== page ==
Humans and the fourth industrial revolution: Reading the world and the canonical word

Pitkänen, Pekka M A (2018) Humans and the fourth industrial revolution: Reading the world and the canonical word. Canon and Culture, 12 (2). pp. 5-44. ISSN 1976-0590(Print)

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Abstract

This essay will offer considerations for contextualising Christianity as a religion in the changing societal setting influenced and even driven by new technological developments in the early third millennium AD, especially as they relate to the so-called fourth industrial revolution. The essay will include an analysis of a variety of factors that contribute to the accompanying global environment, with select comments on Asia and Korea as part of it. The discussion starts by outlining the overall developmental trajectory of human societies in the context of world history since the move from hunting and gathering to agrarian societies and the beginning of civilization. In this connection, the role of developing societal structures, including states and empires, is of paramount significance to consider, with the fourth industrial revolution standing in a continuum of this development. The essay then points out how the canonical scriptures were written in the context of such social structures, even if the societies known to and experienced by the biblical authors were less advanced technologically than ones today. An outline of Christianity’s interaction with society especially in Christendom times and the move towards post-Christendom and its significance add to the considerations. The essay then moves towards formulating a set of practical oriented suggestions on how Christianity as a religion and individuals identifying with Christianity could best situate themselves within their societal contexts and interact with them in the contemporary world. On the whole, the essay argues in line with the position that, rooted in a careful interaction with the canonical writings, it is vital for Christians to fully deliberate on and seek to engage with the world at the global level in addition to addressing local issues. In this, striving for justice and equality with Jesus’s commandment of loving one’s neighbour as oneself at the forefront offers a key ethical principle and paradigmatic model of action, to be accompanied with critical analysis of past successes and failures and an openness towards innovation in the future.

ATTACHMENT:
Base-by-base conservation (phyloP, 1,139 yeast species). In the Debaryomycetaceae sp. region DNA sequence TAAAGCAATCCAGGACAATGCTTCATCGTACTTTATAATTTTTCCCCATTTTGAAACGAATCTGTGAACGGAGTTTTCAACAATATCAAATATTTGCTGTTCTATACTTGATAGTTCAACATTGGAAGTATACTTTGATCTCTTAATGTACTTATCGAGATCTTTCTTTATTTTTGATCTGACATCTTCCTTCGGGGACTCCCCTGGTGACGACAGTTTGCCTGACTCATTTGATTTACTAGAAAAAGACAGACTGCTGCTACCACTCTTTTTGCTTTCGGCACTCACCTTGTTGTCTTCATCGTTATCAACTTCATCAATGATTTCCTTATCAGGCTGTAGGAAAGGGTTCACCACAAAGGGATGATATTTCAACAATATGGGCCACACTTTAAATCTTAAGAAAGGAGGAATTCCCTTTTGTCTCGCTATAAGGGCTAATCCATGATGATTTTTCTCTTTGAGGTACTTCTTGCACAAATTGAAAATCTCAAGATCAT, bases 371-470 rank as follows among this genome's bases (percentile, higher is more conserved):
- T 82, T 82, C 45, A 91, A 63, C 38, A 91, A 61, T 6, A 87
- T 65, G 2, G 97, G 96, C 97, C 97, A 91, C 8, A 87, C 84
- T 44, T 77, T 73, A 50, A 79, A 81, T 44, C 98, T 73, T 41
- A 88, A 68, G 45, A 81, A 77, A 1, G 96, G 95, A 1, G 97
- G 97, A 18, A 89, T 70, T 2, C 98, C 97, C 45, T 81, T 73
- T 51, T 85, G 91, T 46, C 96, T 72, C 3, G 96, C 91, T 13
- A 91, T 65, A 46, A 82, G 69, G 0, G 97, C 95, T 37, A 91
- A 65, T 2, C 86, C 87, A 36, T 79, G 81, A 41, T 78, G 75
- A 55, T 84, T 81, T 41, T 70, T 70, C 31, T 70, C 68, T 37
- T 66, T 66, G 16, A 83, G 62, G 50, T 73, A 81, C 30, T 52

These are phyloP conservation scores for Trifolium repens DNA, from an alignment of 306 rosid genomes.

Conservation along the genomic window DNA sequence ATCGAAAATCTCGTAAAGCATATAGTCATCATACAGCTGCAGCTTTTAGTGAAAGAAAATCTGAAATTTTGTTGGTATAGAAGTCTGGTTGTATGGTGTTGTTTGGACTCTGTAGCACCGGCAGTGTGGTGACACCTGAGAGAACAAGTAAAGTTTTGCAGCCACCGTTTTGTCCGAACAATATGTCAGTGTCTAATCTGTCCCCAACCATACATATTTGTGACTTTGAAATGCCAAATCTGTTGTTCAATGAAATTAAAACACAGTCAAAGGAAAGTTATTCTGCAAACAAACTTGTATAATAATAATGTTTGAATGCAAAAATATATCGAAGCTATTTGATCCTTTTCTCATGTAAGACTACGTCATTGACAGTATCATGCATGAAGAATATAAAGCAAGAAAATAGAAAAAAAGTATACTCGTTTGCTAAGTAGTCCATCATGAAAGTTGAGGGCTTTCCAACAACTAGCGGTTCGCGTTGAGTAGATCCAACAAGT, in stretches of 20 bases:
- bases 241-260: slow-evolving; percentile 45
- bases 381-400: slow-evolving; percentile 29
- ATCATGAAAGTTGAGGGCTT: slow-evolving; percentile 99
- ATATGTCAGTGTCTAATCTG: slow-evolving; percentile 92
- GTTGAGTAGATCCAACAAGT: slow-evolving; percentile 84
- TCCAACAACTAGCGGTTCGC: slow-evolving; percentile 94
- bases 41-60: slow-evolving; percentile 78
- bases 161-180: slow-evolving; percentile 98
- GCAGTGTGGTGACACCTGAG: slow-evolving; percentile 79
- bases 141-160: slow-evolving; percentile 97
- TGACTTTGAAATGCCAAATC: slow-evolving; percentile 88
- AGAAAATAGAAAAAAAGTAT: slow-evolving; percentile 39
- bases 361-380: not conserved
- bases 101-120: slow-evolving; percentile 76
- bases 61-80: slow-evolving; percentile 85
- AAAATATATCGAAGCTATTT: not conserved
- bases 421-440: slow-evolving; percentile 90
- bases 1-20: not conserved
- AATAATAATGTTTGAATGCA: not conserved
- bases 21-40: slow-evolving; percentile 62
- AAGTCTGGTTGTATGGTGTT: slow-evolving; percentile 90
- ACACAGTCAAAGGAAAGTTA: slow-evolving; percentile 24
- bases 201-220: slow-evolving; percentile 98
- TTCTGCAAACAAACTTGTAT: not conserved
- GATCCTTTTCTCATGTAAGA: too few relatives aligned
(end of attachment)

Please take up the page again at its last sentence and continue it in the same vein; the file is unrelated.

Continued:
Item Type: Article
Article Type: Article
Uncontrolled Keywords: The Fourth Industrial Revolution, Humans, Social Scientific Approaches, Ethical principles, contextualization, Hebrew Bible, New Testament
Related URLs:
Subjects: B Philosophy. Psychology. Religion > BR Christianity
B Philosophy. Psychology. Religion > BS The Bible
H Social Sciences > H Social Sciences (General)
Divisions: Schools and Research Institutes > School of Liberal and Performance Arts > Religious, Philosophical and Historical Studies
Research Priority Areas: Being Human - Past, Present & Future
Depositing User: Pekka Pitkanen
Date Deposited: 03 Dec 2018 16:33
Last Modified: 14 Dec 2018 18:45
URI: http://eprints.glos.ac.uk/id/eprint/6245

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